San Francisco, November 2 — The Asian Art Museum is thrilled to announce the addition of Naz Cuguoglu (“joo-gu-oh-loo”) to the museum’s expanding contemporary art program as Assistant Curator of Contemporary Art & Programs, a role she has held since November 2022. Prior to this appointment, Cuguoglu was an inaugural fellow of the museum’s Practice Institute in 2022.
Informed by her Practice Institute research, Cuguoglu’s most recent curatorial project is Into View: New Voices, New Stories. This exhibition highlighting recent contemporary acquisitions is slated to appear in Hambrecht Gallery in early 2024. In addition, Cuguoglu recently curated Bernice Bing: Open Call now on view in the Hamon Arcade, as well as presentations on the East West Bank Art Terrace and the Lawrence and Gorretti Lui Hyde Street Art Wall by artists Ala Ebtekar, Kongkee, Pinaree Sanpitak, and Dave Young Kim. Exploring themes of intersectional identities, diasporic experiences, and world-building, these exhibitions exemplify Cuguoglu’s curatorial efforts to expand the idea of what it means to be “Asian,” to increase West Asian representation, and to showcase contemporary artists during their lifetimes.
“What is so exciting about being here at the Asian Art Museum is the chance to focus on West Asia,” says the Istanbul-born Cuguoglu. “Museums outside Asia often present the work of West Asian artists through a lens of the region’s historical relationship with Europe or East Asia, when in fact there is a rich contemporary dialogue taking place that is nuanced, fascinating, and even subversive. By sharing these more complex stories, we can dismantle old narratives about who is considered an artist and whose work is considered worthy of being in a museum.”
Under the direction of Dr. Jay Xu, the Barbara Bass Baker Director and CEO, the museum recently expanded its mission to include the art and experiences of Asian and Asian American artists, thereby diversifying the kinds of narratives and histories it explores. “Naz brings diverse points of view and new areas of expertise to our curatorial roster, as well as a desire to discover and share untold stories both past and present,” says Xu. “Her sense of joy in uplifting previously marginalized or overlooked voices is one that resonates deeply with our audiences and will be instrumental to the success of our broadened mission.”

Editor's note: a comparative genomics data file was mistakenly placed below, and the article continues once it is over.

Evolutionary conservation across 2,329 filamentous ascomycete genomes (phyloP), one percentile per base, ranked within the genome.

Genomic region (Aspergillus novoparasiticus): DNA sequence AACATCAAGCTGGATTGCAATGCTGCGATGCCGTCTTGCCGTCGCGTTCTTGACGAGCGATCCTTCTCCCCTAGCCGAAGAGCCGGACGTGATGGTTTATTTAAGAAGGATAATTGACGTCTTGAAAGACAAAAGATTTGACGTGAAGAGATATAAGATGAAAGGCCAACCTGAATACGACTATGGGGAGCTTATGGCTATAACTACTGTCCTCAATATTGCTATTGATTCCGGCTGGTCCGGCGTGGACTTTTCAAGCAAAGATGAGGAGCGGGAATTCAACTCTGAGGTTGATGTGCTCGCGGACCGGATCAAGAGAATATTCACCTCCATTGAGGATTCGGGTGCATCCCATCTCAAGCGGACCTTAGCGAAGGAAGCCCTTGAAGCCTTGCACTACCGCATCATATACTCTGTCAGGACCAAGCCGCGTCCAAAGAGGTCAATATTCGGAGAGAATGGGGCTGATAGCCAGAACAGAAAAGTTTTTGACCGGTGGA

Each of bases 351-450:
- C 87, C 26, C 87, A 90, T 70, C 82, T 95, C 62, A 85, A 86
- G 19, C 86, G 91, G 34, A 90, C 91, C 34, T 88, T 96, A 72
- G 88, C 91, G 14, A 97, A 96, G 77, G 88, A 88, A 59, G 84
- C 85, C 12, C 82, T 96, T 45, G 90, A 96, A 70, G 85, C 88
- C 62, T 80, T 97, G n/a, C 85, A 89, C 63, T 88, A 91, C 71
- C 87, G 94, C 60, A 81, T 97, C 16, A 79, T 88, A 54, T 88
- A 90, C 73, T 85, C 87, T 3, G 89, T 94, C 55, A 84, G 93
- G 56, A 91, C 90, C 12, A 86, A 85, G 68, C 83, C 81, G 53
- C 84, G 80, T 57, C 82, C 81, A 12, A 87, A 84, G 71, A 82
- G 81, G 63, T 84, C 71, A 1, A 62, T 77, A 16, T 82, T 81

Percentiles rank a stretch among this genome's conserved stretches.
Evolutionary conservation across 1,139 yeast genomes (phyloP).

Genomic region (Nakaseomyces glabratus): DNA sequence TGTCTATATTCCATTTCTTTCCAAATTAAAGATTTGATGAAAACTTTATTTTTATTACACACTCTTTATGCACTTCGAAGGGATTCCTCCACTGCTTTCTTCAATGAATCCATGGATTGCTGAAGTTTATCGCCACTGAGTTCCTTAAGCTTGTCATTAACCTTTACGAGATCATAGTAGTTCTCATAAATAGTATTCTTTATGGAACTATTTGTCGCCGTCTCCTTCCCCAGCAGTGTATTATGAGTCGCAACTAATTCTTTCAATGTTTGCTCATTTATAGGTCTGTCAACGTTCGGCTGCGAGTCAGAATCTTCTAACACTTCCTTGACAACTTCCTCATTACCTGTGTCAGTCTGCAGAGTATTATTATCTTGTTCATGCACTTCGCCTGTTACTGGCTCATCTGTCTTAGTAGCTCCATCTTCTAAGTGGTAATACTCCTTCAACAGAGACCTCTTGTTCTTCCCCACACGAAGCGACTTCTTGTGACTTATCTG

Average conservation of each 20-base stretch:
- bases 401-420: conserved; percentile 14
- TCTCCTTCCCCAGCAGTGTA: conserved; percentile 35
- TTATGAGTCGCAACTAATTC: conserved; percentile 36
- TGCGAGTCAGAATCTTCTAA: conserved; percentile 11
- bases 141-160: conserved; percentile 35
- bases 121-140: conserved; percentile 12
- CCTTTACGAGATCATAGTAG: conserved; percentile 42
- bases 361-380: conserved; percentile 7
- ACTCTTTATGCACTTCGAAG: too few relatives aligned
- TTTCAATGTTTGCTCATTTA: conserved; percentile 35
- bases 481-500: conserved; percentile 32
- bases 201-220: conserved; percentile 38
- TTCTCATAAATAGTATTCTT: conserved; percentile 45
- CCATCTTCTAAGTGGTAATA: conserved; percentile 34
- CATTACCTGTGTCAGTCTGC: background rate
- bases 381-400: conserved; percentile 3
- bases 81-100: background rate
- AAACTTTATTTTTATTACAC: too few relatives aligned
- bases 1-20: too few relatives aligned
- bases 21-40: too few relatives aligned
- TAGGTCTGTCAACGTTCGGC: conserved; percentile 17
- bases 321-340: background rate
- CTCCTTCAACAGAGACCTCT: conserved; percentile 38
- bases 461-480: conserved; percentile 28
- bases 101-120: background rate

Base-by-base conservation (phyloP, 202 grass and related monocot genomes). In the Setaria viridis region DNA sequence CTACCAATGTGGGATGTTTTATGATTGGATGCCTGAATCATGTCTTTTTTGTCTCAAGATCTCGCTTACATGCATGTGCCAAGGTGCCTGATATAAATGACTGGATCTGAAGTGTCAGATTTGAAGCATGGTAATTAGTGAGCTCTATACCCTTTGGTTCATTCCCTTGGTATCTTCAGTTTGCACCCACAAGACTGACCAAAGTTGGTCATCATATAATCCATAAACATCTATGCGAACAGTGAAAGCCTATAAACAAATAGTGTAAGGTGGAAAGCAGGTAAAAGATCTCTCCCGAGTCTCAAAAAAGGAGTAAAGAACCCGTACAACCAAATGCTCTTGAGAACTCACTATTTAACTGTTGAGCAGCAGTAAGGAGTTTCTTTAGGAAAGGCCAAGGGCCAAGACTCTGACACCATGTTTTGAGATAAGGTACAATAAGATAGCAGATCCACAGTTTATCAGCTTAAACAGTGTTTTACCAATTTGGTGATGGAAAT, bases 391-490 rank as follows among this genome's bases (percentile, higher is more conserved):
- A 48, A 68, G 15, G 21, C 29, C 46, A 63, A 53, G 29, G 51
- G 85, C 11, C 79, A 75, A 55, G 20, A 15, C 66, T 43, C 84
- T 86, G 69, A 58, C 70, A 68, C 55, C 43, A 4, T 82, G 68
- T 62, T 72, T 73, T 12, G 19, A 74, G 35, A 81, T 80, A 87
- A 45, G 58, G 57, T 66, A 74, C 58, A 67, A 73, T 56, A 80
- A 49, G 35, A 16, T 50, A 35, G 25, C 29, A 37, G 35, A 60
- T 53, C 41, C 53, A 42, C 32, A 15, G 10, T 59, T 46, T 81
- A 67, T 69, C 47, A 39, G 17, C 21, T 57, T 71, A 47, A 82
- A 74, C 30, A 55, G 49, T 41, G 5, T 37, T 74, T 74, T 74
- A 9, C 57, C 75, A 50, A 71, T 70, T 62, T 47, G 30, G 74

“I come from a hybrid background focused on collectives and independent artists, so it’s important for me to hold space for new and emerging artists who might not otherwise have their works shown by such a major platform,” says Cuguoglu. “It’s very personal to me. As a woman and an immigrant, I’m very aware of the glass ceilings within museums and the hierarchies within the art world. Through this opportunity, I want to ensure there is room for the people like me to explore, be reflected, and connect with our wider community as well as each other.”
Cuguoglu brings extensive curatorial experience to her role at the Asian Art Museum, having curated exhibitions and programs internationally at documenta fifteen, Fondazione Sandretto Re Rebaudengo, the Walters Art Museum, and the 15th Istanbul Biennial, and locally at the Wattis Institute, Berkeley Art Center, Headlands Center for the Arts, and Slash Art. She previously held positions at KADIST, the de Young Museum, and SFMOMA, and has delivered lectures and participated in panel discussions at institutions including Tate Modern, Rhode Island School of Design, SALT, and UC Berkeley. Cuguoglu has edited and contributed to numerous exhibition catalogs from major publishers including Haus der Kulturen der Welt, Archive Books, and Marsilio Editori; her writings have been featured in SFMOMA Open Space, Art Asia Pacific, Hyperallergic, and Nka: Journal of Contemporary African Art. She has also held positions on multiple juries and advisory panels both internationally and in the Bay Area. She received her MA in Curatorial Practice from California College of the Arts, San Francisco, and holds degrees in Psychology (BA) and Social Psychology (MA) with honors from Koç University, Istanbul.
“Naz’s focus on the intersection of migration, feminism, futurism, and gender justice, with an emphasis on West Asia and contemporary art, is critical to our program,” says Dr. Robert Mintz, Chief Curatorial Director. “Her efforts ensure that the important untold stories of artists all around us are brought to light.”
About the Asian Art Museum
Located in the heart of San Francisco, the museum is home to one of the world’s finest collections of Asian and Asian American art, with more than 20,000 awe-inspiring works ranging from ancient jades and ceramics to contemporary video installations. Dynamic special exhibitions, cultural celebrations and public programs for all ages provide rich art experiences that unlock the past and spark questions about the future.